Colon cancer is characte rized by the development of cancerous polyps in the large intestine, and it is the third most common type of cancer in the U.S. Around 140,000 people in the United States are diagnosed with colon cancer each year1.

The death rate of colon cancer has declined over the past several decades, with colon cancer awareness and prevention improving specifically in the last ten years. In fact, the reduced incidence of colon cancer among the over 50 population may be directly correlated with the increase in routine screening colonoscopies. A timely, routine screening colonoscopy detects and removes polyps before they can develop into cancer.

When colon cancer is found at an early stage, before it has spread, there is 90 percent chance of cure and survival1. Unfortunately, less than half of people who should get tested for colon cancer have been screened. Take SAGA’s short quiz  to find out if you need to get screened for colon cancer today!

When and how often you should get screened for colon cancer is based on your risk factors, which include family history, history of cancer, and age.

There are many determinants to know when to get screened, and some you may already know.

These could include:

  • Family history of colon cancer
  • Personal history of cancer
  • Inflammatory bowel disease (Crohn’s or ulcerative colitis)
  • 50 years of age or older
  • 45 years of age or older if African American

Everyone should begin routine colon cancer screening  at the age of 50, without exception. However, if you have a family history, you will most likely need to begin screenings at a younger age. Experts recommend getting screened ten years younger than the age of the youngest case of colon cancer in your immediate family. The risk of colon cancer slightly higher among the African American population. If you are African American, it is best to get screened for colon cancer beginning at age 45. In all cases, the outcome of your initial screening as well as your family history will determine how frequently you will need follow-up colonoscopies. Typically, routine follow-up colonoscopies are scheduled every 3 to 10 years based on the outcome of the previous screening.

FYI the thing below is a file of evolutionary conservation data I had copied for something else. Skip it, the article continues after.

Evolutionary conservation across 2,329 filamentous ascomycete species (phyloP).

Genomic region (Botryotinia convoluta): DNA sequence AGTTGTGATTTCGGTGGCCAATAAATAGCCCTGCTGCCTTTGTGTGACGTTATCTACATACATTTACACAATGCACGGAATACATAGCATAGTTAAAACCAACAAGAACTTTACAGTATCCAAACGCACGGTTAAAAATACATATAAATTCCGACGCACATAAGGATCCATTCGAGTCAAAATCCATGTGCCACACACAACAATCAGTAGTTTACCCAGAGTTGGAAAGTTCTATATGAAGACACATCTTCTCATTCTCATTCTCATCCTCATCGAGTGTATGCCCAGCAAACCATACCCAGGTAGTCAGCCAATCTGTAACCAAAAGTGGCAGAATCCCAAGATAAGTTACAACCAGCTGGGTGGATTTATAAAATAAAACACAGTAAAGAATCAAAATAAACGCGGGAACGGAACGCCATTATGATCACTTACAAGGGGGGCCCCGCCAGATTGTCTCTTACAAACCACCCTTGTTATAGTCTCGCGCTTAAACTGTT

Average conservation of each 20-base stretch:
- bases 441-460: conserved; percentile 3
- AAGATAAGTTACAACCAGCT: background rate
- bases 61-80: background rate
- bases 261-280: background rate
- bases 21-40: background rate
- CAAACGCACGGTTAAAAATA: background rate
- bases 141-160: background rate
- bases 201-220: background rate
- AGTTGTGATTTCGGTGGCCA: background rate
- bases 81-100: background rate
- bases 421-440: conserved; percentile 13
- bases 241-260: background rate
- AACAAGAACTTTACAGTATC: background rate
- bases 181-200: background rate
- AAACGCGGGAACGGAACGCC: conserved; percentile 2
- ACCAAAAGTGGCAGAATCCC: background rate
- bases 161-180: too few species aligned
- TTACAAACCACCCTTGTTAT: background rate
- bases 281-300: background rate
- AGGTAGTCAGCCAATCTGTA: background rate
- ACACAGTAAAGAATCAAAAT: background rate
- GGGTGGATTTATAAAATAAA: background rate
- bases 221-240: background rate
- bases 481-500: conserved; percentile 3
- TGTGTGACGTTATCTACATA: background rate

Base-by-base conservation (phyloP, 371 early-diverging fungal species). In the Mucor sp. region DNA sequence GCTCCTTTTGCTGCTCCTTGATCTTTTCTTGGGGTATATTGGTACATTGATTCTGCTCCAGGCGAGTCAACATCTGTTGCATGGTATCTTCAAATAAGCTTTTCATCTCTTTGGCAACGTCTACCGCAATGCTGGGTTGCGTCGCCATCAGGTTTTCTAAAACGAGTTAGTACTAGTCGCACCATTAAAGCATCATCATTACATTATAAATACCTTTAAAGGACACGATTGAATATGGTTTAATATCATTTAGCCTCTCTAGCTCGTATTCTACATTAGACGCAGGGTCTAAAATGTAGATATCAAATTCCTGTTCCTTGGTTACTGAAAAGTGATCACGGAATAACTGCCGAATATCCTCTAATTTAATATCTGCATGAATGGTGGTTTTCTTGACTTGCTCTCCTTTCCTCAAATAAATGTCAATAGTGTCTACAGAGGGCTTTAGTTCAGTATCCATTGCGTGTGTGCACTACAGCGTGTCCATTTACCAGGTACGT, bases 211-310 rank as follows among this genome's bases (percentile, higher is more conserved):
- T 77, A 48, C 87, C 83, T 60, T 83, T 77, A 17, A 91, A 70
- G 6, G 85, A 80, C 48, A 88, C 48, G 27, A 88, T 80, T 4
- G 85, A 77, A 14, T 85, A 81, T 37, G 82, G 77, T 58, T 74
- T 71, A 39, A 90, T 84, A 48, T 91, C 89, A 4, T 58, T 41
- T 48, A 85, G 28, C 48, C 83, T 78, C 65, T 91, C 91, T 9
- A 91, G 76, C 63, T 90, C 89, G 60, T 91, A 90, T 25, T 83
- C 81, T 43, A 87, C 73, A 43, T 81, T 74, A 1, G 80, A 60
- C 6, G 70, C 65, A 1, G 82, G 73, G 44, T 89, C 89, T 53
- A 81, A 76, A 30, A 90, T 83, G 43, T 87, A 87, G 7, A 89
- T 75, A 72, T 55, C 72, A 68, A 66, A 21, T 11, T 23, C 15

If you have a personal history of cancer, or have Crohn’s disease/inflammatory bowel disease, you should consult your doctor about routine screenings for colon cancer, A personal history of colon cancer and/or irritable bowel disease you at an increased risk of colon cancer.

For more information on colon cancer or if you think you’re experiencing symptoms please contact a GI expert of SAGA. 

1American Society for Gastrointestinal Endoscopy. Colorectal Cancer: Preventable. Treatable. Beatable. Get Screened Today. http://www.screenforcoloncancer.org/myths.asp  Accessed September 18, 2017.